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Registered Organisations given flexibility to de-merge

Media Release

The Morrison Government welcomes the passage of legislation through Parliament today that gives parts of unions and other registered organisations the ability to de-merge from amalgamated organisations.

"What this legislation does is to uphold the fundamental principle in Australia's industrial laws of the right to freedom of association," Attorney-General and Minister for Industrial Relations, Christian Porter, said.

"It means that decent, hard-working parts of an amalgamated union or employer body that are dissatisfied with the state of that bigger organisation will now have an opportunity to break away from it, if that is what a majority of their members want.

"This exact situation currently exists with the mining and energy division of the CFMMEU which no longer believes the interests of its members are being well served by its continued association with the likes of the union's lawless construction division.

"To its credit, Labor supported this legislation which will enable the mining and energy division to take control of its own destiny and break free from the toxic elements of the CFMMEU."

The legislation fixed an issue within the Fair Work (Registered Organisations) Act that prevented parts of a registered organisation from de-merging five years after amalgamation.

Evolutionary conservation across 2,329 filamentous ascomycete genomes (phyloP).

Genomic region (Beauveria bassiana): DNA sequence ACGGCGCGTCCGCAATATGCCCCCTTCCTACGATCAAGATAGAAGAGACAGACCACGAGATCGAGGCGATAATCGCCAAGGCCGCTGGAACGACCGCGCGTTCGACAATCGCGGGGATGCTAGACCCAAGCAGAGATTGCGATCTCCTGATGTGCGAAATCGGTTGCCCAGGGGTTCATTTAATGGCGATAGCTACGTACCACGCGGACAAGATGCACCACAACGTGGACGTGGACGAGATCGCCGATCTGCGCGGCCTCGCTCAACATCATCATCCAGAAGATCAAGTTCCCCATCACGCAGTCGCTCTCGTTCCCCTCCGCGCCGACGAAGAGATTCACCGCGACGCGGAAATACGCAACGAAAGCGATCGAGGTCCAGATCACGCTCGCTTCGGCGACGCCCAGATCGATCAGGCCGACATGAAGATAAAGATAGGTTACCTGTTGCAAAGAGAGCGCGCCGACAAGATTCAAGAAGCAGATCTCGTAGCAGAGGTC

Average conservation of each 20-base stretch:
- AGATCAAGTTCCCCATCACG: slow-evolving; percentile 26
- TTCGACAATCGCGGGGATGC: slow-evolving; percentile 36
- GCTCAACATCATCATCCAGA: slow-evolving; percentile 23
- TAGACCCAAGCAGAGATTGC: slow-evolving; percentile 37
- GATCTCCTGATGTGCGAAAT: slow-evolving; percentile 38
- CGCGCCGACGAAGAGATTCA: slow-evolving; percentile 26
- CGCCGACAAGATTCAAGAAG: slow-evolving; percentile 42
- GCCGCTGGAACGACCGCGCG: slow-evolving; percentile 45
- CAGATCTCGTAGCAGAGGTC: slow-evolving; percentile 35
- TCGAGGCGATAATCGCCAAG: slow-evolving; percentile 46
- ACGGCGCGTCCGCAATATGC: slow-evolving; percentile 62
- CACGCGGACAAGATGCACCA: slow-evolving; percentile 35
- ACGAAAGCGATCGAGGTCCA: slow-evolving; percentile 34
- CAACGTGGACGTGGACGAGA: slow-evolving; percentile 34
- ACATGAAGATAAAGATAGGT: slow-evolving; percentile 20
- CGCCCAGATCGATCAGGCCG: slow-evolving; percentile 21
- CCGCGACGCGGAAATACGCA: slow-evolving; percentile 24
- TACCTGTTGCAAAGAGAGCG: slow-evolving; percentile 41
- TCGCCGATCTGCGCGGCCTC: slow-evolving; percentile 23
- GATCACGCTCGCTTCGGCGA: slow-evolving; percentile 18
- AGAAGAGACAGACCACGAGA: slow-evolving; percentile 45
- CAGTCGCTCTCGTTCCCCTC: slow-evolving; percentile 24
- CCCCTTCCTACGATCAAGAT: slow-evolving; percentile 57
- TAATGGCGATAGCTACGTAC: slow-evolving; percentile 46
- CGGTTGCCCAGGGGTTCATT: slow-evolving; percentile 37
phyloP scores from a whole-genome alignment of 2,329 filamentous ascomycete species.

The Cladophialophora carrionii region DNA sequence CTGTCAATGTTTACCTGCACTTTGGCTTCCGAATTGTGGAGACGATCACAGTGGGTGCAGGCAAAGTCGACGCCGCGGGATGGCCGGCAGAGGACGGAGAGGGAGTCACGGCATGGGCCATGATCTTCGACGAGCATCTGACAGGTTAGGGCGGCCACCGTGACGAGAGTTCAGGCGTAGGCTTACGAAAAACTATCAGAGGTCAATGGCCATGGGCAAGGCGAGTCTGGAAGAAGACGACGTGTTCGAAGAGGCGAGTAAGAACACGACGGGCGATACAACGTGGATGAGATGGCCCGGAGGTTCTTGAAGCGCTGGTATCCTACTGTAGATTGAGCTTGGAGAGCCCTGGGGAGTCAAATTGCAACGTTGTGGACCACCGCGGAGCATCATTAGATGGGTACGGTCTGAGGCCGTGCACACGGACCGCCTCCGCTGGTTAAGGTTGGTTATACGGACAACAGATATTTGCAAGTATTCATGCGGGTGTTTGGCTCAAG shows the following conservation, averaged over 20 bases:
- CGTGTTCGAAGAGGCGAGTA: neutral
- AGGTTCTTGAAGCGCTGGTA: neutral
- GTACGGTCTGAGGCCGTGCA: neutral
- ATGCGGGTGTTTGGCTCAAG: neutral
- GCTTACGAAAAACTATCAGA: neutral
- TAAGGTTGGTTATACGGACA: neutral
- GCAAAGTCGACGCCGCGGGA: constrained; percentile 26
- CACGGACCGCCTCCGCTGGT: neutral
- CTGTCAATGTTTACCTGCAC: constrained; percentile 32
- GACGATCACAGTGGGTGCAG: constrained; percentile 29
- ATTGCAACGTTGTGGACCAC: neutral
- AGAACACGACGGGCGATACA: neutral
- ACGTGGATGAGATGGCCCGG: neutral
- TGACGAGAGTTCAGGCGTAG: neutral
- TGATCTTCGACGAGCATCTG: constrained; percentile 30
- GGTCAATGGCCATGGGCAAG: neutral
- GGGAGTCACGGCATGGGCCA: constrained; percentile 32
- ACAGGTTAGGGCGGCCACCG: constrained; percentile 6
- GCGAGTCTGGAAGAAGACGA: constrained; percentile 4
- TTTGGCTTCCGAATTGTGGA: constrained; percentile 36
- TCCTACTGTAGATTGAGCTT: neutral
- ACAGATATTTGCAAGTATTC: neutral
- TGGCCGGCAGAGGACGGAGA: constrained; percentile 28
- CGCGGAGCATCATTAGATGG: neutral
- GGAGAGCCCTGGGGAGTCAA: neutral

The Fair Work (Registered Organisations) Amendment (Withdrawal from Amalgamations) Bill 2020 gives the Fair Work Commission (FWC) the ability to approve an application for a ballot on the question of withdrawal from amalgamation afterthe usual five year period has elapsed, if it decides it is appropriate based on specified considerations.

The FWC must be satisfied it is appropriate to accept an application having regard to:

  • whether the amalgamated organisation has a record of not complying with workplace or safety laws and any contribution of the constituent part to that record;
  • the likely capacity of the constituent part that forms a new organisation to promote and protect the economic and social interests of its members.

If approved, the breakaway divisions would be able to form their own, standalone union, taking their members and assets with them.

A review within two years of the Bill's commencement will consider whether the amendments are operating effectively.